But for most businesses -- that method does not work. You're not a household name and what you sell isn't as obvious as beer, burgers or insurance. Your marketing needs to be built around a strategically sound plan that moves a prospect through the necessary steps of the know • like • trust = sales model that we've talked about before.

You can't rely on a funny line or sight gag to actually get someone to want to learn more or to wonder if they need what you sell. 

Don't get fooled by all these punchline ads all around you. You're going to actually have to do the hard work of understanding your customers and why they would be interested in what you have to say.

Drew McLellan is the Top Dog at McLellan Marketing Group

5 Things to get more out of LinkedIn now

Danny Beyer is a sales executive at Kabel Business Services. He is a serial networker and often speaks about networking tips to groups in the community.

LinkedIn is one of the most useful networking tools currently available as a “social media” platform. It allows user to connect professionally, share great content, and generate business. Unfortunately, it is also very underutilized. I’ve given several talks to students and professionals about the power of social media. It seems like most people have Facebook and Twitter figured out but LinkedIn is a different story. Here are five quick tips anyone can do to start seeing real value from their LinkedIn profile.

  1. Make sure the email address associated with the account is up to date: LinkedIn uses that email address to communicate when new messages are received, when connection requests have been sent, and when group conversations are happening. There will be no communication if the email address on record is from an old job or an AOL account that doesn’t get attention anymore.
  2. Use the “Recommended for You” section of the profile editor to add valuable content to your profile: The recommended for you piece is a wizard that forces users to enter information that will complete their profile. It covers things like education, work experience, non-profit volunteering, certifications, special projects, and more. Remember, the more information you provide on your LinkedIn profile the easier it is for others to find you and your services.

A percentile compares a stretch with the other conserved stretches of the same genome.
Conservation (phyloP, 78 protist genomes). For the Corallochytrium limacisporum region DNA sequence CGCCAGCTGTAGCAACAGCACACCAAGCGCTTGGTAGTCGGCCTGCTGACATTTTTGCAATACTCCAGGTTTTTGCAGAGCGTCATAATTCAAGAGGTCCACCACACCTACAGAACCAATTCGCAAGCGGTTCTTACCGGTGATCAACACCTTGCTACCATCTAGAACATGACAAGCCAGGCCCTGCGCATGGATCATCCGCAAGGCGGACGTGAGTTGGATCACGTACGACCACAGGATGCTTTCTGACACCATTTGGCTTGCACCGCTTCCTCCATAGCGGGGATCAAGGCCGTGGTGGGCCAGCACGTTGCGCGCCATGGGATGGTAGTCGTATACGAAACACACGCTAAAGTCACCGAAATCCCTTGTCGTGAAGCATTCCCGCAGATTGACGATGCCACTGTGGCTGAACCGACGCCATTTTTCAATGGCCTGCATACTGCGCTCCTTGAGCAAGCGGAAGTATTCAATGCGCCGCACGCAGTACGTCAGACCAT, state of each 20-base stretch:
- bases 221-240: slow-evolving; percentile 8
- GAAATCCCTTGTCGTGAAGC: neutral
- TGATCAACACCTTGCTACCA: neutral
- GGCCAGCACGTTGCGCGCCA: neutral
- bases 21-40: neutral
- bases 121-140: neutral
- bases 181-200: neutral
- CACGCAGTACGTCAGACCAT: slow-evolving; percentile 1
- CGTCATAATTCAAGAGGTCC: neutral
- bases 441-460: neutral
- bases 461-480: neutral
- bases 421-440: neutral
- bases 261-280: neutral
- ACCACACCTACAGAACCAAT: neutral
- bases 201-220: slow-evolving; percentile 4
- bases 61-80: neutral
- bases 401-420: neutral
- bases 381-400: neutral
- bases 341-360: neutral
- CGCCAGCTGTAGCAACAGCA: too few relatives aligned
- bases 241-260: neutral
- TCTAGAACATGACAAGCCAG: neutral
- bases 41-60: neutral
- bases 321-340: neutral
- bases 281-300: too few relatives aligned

3. Find great content on Pulse: Pulse is LinkedIn’s news and headlines channel. It allows users to customize the news the want to see based on hobbies, professions, and interests. The content and articles that are available through Pulse are from industry leaders. It’s a free way to keep up on current trends both professionally and personally.
  4. Use the “inshare” button to share content outside of Linkedin to your page:  The inshare button is the same things as the “like” button or “share” button for Facebook. When you read an interesting article share it to your LinkedIn page by simply clicking the inshare button. By sharing great content you provide valuable resources to your network and position yourself as an expert in the industry. 
  5. Connect with weak or lost connections with the messaging service: LinkedIn provides a fantastic messaging service that people feel compelled to respond to. I have had a 100% success rate when using the messaging service through LinkedIn. It has more clout and attracts more attention than traditional emails or other forms of digital communication. 

These tips can be implemented is as little as five minutes and results can be instant. Try making some new connections through LinkedIn today to grow your professional network and expand your influence.

Developing key messages for your business

Claire Celsi is the director of public relations at Spindustry Digital.

Key messages are essential to an effective communications strategy. Here’s the process I’ve used and recommended to my clients over the years. This is a shortened version, but it’s a good roadmap to writing key messages that can be used in news releases, web copy or sales materials. Key messages

The first key message you should develop is a master narrative. This is your "elevator speech," the three sentences that define your company and what it does. It is sometimes tough to boil this down into a short statement, but sometimes you only have a very short time to impart this important information. Every company should have one. If written out, this message should be short enough to fit on the back of a business card.

A reporter will often ask a very generic question, such as, "tell me about your company," to start off an interview. Sometimes, it's just as much for their own information as for the interview. The Master Narrative is a good answer to that question. One quick tip: You are who you say you are. You're the expert about your own business. Let your master narrative reflect that.

After the master narrative is solidified, the next step is developing three memorable key messages. These will be the cornerstone of media relations efforts as well as sales and marketing materials. The first key message should address the quality of the products or service offered. Here's an example: